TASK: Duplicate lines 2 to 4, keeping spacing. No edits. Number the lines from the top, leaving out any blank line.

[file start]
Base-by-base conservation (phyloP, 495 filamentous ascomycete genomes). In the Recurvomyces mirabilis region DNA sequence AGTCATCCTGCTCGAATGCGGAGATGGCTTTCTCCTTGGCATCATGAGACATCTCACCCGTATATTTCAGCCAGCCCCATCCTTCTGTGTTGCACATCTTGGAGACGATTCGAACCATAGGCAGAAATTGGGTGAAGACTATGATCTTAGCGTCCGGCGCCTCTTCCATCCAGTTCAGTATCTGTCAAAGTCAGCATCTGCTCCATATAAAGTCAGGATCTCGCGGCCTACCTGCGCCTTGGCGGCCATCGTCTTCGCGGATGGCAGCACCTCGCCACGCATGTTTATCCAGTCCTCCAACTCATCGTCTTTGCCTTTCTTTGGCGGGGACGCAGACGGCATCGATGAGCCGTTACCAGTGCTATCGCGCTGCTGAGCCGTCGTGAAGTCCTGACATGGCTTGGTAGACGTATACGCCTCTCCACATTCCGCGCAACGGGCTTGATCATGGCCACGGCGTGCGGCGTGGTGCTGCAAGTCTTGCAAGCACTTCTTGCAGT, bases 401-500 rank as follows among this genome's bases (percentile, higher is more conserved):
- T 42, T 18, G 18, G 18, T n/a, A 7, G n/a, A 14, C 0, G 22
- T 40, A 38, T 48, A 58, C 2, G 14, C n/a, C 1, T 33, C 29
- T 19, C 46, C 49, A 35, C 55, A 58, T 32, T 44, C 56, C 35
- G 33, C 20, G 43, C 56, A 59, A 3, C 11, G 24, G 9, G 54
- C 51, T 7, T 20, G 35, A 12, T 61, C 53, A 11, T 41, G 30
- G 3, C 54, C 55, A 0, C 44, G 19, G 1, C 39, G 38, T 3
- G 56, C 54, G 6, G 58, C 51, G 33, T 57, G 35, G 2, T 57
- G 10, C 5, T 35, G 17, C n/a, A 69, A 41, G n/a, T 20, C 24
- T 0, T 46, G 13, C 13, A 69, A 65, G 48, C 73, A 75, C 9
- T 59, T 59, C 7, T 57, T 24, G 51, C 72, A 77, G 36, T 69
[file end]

- T 42, T 18, G 18, G 18, T n/a, A 7, G n/a, A 14, C 0, G 22
- T 40, A 38, T 48, A 58, C 2, G 14, C n/a, C 1, T 33, C 29
- T 19, C 46, C 49, A 35, C 55, A 58, T 32, T 44, C 56, C 35